Bernard Buffet, Notre Dame de Lorette et Le Sacre Coeur is an original drypoint engraving. This print is signed on the lower right margin of the work and numbered on the lower left corner. Printed by Atelier Lacouriere et Frelaut. Rheims 64.
Notre Dame de Lorette et Le Sacre Coeur is defined by “dry” straight lines revealing the shape of buildings and bodies. His works show elongated, emaciated figures and structures and lend a feeling of despair and loneliness. Buffet shows Paris itself, traditionally portrayed as lively and colorful, in a hard and lifeless manner.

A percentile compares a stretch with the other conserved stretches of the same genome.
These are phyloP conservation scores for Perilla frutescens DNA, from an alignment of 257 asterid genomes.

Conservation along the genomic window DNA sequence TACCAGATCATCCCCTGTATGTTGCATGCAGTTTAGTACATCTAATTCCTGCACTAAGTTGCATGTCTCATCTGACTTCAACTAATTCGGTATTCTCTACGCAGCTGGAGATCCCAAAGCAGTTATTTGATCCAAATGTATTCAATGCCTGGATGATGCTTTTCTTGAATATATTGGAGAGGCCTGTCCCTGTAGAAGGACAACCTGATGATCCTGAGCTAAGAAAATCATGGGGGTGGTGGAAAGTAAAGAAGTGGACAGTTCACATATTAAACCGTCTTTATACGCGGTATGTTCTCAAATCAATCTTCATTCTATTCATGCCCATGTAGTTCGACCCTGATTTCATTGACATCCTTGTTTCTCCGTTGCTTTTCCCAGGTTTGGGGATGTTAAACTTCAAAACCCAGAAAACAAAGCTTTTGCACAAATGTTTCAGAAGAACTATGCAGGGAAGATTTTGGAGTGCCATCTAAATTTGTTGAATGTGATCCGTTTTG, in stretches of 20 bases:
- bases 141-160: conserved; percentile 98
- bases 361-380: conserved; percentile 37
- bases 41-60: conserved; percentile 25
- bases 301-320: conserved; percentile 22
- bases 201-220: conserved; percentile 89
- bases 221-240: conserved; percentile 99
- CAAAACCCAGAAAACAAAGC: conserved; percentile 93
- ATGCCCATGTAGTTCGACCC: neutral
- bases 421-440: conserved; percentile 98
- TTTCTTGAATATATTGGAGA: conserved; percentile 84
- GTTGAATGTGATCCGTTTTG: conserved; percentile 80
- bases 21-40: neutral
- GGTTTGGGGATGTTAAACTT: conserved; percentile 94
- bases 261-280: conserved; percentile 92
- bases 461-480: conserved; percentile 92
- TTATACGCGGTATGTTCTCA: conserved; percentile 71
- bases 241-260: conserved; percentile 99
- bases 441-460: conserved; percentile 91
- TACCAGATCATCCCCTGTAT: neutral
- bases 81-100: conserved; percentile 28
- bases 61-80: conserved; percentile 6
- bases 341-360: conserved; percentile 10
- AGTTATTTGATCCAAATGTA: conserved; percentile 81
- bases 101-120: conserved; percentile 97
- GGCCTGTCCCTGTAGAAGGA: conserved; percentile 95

Born in Paris in 1928, Buffet came of age under the Nazi occupation. He studied at the École des Beaux-Arts, and by the age of 19 had had his first solo show. Buffet’s was an austere vision of the world that chimed perfectly with the atmosphere of post-war alienation championed by the fashionable existentialist philosophy of Jean-Paul Sartre. It earned him immediate popular acclaim and in 1948, at the age of 20, he was awarded the prestigious Prix de la Critique. Ten years later, now a highly renowned artist, he was hailed by The New York Times Magazine as one of ‘France’s Fabulous Young Five’, together with Françoise Sagan, Yves Saint Laurent, Roger Vadim and Brigitte Bardot.